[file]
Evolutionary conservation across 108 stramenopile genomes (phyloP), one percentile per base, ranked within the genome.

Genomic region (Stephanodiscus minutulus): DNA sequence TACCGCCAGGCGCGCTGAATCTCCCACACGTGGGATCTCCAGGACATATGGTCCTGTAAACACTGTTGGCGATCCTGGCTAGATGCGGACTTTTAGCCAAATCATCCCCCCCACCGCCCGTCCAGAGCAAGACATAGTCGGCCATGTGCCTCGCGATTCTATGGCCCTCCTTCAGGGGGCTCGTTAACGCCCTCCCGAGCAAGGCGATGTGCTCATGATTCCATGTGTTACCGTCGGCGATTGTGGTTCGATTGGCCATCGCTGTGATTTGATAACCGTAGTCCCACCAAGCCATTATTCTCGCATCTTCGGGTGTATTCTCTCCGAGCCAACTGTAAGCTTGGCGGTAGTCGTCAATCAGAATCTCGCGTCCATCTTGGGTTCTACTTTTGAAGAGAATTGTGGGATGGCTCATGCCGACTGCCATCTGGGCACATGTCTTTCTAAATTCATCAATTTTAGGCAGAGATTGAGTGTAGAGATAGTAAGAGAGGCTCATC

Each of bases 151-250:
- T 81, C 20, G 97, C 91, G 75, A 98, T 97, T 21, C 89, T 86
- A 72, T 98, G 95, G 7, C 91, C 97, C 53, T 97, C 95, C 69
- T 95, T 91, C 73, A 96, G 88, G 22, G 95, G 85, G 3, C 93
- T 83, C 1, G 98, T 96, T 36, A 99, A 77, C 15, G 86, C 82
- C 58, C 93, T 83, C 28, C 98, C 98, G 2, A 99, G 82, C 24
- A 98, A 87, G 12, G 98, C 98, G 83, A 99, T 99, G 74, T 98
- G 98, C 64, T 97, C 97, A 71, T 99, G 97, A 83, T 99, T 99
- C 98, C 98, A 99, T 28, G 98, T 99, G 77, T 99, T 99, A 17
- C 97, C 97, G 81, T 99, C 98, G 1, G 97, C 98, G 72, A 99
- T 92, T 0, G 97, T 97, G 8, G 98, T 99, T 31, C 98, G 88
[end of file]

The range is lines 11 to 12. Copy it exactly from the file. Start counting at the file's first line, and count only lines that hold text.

- C 98, C 98, A 99, T 28, G 98, T 99, G 77, T 99, T 99, A 17
- C 97, C 97, G 81, T 99, C 98, G 1, G 97, C 98, G 72, A 99